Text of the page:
2: Era of Big Data
A study conducted by the University of California, San Diego, estimated that the volume of enterprise data produced per year (2008) topped out at 9.57 zettabytes (1 zettabyte =1 million petabytes), which translates to an average of 63.4 terabytes per company per year or 12 gigabytes per worker per day.

Although it’s a gross oversimplification, CIOs are continually asked to do more with less. They need to support their company’s desire to take advantage of big data to make better business decisions and more data-rich transactions, yet simultaneously are burdened with the liabilities of processing capacity limitations, storing and retrieving requirements, and data protection, all while capital budgets are under tighter scrutiny.

3: Speed and Agility
Almost every new technology comes attached with a promise of saving time. But to the adopter, the outcome isn’t more free time; rather, it’s a shortened expectation of the time it takes to complete a workload. In the enterprise, this is manifested in the demand of increasingly greater organizational agility and nimbleness. And as a CIO’s performance is measured by the rate at which he or she pushes initiatives that enable faster achievement the organization’s goals, one perceived as creating more bottlenecks than accelerators will not last long in the role.

Cloud to the Rescue

CIOs are challenged with consistently meeting (and hopefully exceeding) their stakeholders needs, despite the mounting pressure caused by these macro trends. Thus, even in cloud technology’s relative infancy, CIOs need to at least consider evaluating cloud solutions because of their ability to address common pain points.

Cloud technologies have the potential to help CIOs focus more on the business and less on the underlying infrastructure. While traditional ITO promised this, anecdotal and empirical evidence suggests that the reality was more often than not “your mess for less.” The subtext here is CIOs are spending too much time managing their outsourcing providers to solve technological, rather than business, problems. But fundamental to cloud architecture design is delivery of a service to the end user, which ultimately will disaggregate the supporting infrastructure from the service, and enable the CIO to focus more on solving business problems.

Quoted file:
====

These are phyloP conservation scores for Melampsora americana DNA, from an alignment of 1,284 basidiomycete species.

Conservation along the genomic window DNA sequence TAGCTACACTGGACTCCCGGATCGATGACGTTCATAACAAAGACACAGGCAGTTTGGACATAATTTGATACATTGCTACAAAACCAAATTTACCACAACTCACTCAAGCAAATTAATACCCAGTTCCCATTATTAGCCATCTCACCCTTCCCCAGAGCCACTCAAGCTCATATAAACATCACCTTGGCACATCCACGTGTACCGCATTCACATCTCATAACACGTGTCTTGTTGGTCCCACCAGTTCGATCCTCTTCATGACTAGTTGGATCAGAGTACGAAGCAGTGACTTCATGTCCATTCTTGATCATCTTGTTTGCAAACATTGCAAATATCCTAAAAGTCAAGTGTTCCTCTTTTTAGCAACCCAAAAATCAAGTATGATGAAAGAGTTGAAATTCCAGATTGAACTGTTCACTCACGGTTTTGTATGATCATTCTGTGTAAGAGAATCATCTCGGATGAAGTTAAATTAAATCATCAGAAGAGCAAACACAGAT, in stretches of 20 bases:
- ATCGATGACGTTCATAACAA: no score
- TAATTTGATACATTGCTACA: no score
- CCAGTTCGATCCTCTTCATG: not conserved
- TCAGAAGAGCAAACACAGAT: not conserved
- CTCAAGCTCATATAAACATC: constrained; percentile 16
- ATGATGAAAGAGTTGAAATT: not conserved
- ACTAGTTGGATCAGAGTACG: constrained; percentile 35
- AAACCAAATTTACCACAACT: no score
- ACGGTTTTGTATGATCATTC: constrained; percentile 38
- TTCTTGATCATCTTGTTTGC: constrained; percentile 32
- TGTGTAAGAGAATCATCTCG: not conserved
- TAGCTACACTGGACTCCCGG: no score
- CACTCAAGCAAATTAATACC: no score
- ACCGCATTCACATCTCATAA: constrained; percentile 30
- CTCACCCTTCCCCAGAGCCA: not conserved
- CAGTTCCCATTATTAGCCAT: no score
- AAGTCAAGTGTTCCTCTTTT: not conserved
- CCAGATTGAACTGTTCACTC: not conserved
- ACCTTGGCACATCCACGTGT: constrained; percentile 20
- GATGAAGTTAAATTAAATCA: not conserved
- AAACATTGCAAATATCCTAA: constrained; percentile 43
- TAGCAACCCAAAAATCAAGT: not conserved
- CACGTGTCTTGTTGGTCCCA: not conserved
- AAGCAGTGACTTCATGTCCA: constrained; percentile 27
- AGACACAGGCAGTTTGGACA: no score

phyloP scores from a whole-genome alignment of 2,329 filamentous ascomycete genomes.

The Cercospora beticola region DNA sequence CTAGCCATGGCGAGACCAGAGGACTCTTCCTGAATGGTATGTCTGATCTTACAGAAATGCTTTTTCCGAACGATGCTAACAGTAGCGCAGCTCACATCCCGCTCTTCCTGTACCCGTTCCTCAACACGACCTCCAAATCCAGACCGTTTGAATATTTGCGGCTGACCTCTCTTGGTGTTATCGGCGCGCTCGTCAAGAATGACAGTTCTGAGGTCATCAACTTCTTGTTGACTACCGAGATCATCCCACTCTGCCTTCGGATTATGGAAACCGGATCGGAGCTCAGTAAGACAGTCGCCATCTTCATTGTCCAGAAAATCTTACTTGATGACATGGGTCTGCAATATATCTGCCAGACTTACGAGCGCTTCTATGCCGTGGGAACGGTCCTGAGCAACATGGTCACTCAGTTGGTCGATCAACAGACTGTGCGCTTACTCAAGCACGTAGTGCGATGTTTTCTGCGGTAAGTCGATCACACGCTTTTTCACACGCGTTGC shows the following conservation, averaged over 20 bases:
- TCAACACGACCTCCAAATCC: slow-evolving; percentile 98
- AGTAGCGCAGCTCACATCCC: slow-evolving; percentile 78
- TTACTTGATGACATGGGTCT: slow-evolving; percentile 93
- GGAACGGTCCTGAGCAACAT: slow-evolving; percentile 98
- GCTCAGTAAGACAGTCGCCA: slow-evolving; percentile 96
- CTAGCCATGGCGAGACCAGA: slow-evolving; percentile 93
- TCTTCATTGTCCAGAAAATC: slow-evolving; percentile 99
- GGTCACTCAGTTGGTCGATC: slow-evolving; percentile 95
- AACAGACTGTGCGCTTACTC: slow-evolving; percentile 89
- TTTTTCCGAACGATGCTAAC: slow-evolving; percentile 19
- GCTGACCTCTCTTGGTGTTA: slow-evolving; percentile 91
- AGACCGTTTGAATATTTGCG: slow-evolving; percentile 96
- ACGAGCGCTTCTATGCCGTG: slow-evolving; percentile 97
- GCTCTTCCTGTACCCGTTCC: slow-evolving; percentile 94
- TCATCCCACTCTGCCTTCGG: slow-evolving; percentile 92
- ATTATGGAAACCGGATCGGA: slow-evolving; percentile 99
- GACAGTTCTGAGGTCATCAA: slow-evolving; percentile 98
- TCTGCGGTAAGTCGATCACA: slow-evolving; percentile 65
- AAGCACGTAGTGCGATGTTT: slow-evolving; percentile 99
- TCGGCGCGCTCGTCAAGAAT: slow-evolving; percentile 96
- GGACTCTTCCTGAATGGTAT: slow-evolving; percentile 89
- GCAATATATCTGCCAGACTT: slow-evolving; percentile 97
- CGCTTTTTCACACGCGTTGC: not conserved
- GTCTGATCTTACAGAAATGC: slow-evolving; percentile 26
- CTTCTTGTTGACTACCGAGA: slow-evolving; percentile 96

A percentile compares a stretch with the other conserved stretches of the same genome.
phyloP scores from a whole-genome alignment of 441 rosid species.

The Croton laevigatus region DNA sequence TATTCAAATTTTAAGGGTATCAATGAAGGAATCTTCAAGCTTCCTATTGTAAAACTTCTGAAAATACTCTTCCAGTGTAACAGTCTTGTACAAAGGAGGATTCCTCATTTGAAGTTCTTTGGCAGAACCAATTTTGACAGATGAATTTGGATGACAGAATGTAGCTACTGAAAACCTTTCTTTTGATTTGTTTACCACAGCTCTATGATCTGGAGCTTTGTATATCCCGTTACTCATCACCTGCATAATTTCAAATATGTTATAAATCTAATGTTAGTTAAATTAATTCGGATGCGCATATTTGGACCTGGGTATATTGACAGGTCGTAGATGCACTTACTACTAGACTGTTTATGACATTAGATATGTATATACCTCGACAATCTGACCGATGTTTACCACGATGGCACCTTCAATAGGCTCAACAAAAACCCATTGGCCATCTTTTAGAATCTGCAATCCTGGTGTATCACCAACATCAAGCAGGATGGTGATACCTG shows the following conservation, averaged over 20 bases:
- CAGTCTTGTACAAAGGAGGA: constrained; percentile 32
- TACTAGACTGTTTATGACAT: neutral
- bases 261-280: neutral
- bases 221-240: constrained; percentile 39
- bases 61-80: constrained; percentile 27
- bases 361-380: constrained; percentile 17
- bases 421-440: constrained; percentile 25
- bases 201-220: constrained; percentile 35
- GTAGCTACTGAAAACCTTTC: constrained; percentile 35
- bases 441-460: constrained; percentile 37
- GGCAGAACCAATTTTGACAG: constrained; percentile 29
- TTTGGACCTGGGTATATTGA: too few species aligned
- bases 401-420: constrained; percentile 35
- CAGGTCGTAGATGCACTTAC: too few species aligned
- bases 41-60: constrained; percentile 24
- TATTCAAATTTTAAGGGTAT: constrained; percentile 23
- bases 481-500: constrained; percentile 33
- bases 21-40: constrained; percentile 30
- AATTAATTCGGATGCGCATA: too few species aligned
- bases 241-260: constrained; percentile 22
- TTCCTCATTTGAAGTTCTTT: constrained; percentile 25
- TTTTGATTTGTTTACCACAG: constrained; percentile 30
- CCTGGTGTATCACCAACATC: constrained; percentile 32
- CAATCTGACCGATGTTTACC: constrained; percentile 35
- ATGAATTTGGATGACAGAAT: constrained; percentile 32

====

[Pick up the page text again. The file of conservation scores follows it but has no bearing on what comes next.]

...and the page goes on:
Cloud technologies can also address the do more with less issue. IT departments are starting to realize that the traditional one application per server approach to running enterprise infrastructure is unsustainable in a big data world. CIOs can yield benefits from cloud (and virtualization) technologies from two major drivers:

1) Increasing utilization per server – meaning either requiring fewer servers to do the same data processing volume, or squeezing more data processing out of the same volume of servers. Either way, cloud delivers more for less.

2) Thinking strategically about load balancing – an enterprise’s requirement on its IT department is neither predictable nor equal in terms of business priorities. But cloud technology enables evaluation of the trade-offs presented by flexible, on-demand data management.

Cloud technology is already having a seismic effect on expectations around business agility. For example, when the time required to procure a server goes from weeks to minutes, there is a quantifiable shift in productivity gains. And as cloud technology evolves, these gains will be further amplified.

How does the CIO’s role change?

So what does this all mean for next generation CIOs? In the short term, they will have to become informed, poke at the promises coming from suppliers, and manage the cloud hype curve on behalf of their organization.

Beyond the short term, they will need to address and manage – via a robust and sensitive change management program –the impact of the cloud’s technological transformation on a much broader set of stakeholders, including the internal IT team.

Another subtle but significant shift will be from the role of service manager to one akin to an air traffic controller for workloads. For example, with a workload that requires 240 CPU hours and you have procured a cloud that gives you 10 virtual machines, a CIO can choose to turn on one virtual machine and leave the nine others to run other workloads, but the process will take 10 days. Or, the CIO can turn on 10 virtual machines to process the same workload in one day, but the organization will be out of capacity for that day. Managing that trade off will be a new to many CIOs, and a regular situation for all.

What other concerns should CIOs have, and how should they prepare themselves?